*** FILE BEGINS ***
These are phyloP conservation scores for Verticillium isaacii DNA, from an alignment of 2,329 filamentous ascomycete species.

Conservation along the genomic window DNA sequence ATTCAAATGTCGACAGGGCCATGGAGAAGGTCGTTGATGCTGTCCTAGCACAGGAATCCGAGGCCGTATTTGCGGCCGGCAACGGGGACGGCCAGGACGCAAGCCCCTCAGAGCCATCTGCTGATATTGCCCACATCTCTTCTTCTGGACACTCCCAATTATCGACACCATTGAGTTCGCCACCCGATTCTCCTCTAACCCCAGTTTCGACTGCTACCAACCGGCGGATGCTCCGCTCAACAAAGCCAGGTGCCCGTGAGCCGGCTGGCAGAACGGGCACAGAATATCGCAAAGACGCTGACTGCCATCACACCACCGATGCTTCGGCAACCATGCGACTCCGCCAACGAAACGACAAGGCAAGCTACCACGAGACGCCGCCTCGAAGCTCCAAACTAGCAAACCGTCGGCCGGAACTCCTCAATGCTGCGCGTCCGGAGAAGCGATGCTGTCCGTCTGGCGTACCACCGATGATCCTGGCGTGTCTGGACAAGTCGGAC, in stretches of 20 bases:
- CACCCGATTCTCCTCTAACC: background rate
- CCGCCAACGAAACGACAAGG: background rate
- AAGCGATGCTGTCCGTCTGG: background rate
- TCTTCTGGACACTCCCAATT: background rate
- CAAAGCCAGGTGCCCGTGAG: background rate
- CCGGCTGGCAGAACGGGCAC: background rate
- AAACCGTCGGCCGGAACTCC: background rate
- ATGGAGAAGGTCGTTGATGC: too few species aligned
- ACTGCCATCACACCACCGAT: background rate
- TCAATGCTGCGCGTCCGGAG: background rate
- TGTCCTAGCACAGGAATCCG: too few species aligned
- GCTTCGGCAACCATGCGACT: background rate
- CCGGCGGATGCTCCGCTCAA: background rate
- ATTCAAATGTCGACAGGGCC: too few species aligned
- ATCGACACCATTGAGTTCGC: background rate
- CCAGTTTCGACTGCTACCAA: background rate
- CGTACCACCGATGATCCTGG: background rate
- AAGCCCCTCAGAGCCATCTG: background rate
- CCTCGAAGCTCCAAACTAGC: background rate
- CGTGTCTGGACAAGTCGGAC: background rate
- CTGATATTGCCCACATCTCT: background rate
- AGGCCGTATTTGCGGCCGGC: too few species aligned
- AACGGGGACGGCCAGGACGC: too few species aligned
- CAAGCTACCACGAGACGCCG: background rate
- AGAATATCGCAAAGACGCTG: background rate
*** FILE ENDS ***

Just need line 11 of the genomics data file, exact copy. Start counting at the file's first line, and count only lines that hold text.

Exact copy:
- ACTGCCATCACACCACCGAT: background rate